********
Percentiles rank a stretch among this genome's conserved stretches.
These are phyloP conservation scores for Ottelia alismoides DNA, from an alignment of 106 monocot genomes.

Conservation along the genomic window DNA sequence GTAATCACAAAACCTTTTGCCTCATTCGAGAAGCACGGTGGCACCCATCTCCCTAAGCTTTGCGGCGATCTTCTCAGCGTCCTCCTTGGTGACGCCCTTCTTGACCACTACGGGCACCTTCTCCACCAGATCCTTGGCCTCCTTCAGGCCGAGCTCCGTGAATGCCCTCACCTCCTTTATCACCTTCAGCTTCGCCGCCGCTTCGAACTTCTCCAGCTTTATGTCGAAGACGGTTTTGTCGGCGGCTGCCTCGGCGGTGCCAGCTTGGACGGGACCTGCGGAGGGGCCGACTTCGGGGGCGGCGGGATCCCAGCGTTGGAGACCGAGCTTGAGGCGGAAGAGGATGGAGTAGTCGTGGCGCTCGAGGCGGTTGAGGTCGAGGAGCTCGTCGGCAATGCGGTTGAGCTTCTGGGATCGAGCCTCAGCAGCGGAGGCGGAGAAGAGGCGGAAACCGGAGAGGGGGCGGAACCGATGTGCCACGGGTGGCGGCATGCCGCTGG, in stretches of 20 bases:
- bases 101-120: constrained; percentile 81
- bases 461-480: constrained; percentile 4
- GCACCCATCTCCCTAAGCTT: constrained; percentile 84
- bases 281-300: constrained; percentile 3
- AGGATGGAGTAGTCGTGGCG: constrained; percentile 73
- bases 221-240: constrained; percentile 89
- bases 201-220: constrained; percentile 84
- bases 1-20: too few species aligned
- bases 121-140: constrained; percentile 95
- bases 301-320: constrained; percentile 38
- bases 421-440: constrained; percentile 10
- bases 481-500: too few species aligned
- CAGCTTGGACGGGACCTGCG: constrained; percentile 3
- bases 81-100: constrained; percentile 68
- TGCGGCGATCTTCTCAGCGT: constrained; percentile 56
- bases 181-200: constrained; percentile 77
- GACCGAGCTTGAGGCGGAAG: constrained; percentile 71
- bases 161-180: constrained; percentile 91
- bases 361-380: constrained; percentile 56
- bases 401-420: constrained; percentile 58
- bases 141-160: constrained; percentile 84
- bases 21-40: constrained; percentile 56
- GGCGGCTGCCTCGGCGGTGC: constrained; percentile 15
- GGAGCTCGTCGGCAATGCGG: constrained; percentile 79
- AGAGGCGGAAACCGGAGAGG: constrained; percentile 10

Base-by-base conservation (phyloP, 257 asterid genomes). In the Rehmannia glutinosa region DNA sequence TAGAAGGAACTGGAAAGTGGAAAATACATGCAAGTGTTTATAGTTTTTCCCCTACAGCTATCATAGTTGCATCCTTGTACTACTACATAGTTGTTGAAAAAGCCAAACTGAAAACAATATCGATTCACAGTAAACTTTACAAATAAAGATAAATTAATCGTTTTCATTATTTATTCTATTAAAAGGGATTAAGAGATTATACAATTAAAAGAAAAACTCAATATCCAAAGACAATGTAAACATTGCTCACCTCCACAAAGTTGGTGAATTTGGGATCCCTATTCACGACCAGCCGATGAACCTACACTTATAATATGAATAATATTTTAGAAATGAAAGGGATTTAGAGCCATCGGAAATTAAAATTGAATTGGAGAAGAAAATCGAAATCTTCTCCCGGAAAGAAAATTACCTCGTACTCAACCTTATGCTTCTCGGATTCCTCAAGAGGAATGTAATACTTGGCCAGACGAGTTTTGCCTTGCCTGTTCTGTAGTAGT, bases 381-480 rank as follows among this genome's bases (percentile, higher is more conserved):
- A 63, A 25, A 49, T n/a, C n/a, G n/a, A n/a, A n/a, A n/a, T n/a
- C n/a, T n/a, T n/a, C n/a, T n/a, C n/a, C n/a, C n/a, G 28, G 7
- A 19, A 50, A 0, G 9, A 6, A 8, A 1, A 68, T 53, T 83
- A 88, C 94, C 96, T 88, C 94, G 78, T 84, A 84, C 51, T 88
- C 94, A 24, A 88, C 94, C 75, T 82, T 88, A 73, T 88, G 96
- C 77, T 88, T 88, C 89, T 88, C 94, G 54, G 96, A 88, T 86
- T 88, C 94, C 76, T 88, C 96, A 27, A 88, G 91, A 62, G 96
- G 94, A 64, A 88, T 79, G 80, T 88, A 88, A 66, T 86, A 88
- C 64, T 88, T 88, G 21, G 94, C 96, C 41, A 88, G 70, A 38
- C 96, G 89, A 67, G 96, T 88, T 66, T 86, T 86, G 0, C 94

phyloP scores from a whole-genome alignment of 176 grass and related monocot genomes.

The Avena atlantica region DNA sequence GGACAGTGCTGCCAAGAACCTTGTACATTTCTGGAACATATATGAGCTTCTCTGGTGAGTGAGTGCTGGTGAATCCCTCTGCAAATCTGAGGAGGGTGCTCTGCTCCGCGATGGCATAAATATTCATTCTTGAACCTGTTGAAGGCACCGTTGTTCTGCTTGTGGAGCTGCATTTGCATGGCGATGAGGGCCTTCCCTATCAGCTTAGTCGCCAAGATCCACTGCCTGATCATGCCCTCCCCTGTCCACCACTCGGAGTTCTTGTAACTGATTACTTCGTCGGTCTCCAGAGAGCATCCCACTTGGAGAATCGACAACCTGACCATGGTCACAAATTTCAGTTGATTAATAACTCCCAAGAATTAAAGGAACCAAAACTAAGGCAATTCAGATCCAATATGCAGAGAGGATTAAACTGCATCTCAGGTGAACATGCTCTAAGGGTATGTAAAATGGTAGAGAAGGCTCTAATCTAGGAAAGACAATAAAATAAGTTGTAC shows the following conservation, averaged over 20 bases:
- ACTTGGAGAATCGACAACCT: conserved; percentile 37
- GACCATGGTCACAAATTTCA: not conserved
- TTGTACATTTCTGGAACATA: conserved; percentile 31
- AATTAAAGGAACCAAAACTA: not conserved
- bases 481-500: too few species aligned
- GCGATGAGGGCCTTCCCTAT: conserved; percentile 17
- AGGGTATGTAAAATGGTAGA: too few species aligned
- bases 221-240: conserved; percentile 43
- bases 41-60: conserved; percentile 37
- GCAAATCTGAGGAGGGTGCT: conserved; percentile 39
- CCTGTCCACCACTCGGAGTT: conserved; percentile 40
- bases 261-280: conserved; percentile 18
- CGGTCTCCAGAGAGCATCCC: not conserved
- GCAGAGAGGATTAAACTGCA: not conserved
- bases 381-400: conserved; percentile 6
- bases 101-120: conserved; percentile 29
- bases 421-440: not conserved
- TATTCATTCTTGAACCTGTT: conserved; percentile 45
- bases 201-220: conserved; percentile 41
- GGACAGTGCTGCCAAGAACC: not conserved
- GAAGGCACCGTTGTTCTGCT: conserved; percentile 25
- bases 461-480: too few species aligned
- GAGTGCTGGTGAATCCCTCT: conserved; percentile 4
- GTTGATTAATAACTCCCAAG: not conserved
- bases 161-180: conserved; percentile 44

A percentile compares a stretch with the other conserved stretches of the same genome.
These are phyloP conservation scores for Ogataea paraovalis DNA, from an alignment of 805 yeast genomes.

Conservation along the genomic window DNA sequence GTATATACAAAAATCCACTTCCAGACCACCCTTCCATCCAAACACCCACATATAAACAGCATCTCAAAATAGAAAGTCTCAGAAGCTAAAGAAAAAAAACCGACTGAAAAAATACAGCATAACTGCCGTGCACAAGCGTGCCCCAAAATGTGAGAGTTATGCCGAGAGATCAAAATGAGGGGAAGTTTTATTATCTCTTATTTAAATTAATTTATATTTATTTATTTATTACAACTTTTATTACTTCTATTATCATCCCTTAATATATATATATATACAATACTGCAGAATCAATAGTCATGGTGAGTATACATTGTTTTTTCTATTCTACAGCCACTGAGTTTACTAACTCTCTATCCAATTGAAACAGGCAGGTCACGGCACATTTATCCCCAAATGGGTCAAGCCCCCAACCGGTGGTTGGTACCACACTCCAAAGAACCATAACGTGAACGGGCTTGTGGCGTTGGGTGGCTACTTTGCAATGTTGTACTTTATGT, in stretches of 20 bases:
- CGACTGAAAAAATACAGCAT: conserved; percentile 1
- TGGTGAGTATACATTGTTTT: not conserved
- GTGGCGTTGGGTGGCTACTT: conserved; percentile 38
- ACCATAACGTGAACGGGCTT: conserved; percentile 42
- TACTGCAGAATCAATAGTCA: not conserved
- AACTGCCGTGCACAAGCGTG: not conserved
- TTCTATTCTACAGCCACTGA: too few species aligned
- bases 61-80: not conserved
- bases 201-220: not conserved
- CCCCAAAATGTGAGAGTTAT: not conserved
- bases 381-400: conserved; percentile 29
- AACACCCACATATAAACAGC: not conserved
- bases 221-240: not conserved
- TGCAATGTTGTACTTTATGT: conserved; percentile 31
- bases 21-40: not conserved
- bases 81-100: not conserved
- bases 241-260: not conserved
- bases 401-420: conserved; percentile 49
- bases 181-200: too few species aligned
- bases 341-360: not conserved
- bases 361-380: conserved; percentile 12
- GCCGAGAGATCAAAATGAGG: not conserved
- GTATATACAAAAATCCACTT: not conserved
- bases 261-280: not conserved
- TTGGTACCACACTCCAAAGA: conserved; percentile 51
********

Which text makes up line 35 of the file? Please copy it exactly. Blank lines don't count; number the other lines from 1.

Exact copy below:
- C 77, T 88, T 88, C 89, T 88, C 94, G 54, G 96, A 88, T 86